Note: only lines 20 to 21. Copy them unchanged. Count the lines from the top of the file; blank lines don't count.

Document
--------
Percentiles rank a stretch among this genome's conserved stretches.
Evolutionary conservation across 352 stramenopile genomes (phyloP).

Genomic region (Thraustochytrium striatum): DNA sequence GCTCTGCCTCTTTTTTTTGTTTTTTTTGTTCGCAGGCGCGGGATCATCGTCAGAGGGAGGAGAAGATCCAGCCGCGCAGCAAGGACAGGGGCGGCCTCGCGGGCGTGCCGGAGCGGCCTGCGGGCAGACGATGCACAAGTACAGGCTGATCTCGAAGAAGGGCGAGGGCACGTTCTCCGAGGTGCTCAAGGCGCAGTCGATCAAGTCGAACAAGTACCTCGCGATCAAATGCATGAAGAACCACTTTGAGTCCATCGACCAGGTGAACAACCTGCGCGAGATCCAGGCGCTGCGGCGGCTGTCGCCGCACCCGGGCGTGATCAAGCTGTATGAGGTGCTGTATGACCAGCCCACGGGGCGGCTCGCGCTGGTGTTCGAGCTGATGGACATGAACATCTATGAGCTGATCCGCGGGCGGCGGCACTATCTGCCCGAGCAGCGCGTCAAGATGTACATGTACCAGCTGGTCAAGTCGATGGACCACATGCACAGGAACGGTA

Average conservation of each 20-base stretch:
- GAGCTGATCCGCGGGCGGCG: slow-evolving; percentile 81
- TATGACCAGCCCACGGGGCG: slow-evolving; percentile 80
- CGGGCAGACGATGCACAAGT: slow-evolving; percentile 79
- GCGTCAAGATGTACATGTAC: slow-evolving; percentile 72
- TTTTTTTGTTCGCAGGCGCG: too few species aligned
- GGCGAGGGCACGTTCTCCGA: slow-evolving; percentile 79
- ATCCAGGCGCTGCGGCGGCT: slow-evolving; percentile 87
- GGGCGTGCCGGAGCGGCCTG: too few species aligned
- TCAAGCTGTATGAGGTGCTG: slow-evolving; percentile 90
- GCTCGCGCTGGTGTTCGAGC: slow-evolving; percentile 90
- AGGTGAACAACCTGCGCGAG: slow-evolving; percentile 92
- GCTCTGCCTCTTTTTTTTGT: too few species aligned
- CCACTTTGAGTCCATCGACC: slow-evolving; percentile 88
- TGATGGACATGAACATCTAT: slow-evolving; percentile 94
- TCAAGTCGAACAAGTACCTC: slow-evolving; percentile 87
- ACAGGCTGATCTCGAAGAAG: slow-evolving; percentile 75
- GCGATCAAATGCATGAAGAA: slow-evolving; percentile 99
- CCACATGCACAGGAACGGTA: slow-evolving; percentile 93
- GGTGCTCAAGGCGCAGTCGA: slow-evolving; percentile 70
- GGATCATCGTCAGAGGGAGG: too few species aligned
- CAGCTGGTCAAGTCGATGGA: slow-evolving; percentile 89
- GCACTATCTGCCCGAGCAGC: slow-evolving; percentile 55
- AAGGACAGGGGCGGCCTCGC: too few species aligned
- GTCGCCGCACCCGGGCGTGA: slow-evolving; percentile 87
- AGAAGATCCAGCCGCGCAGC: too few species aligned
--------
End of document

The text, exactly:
- ACAGGCTGATCTCGAAGAAG: slow-evolving; percentile 75
- GCGATCAAATGCATGAAGAA: slow-evolving; percentile 99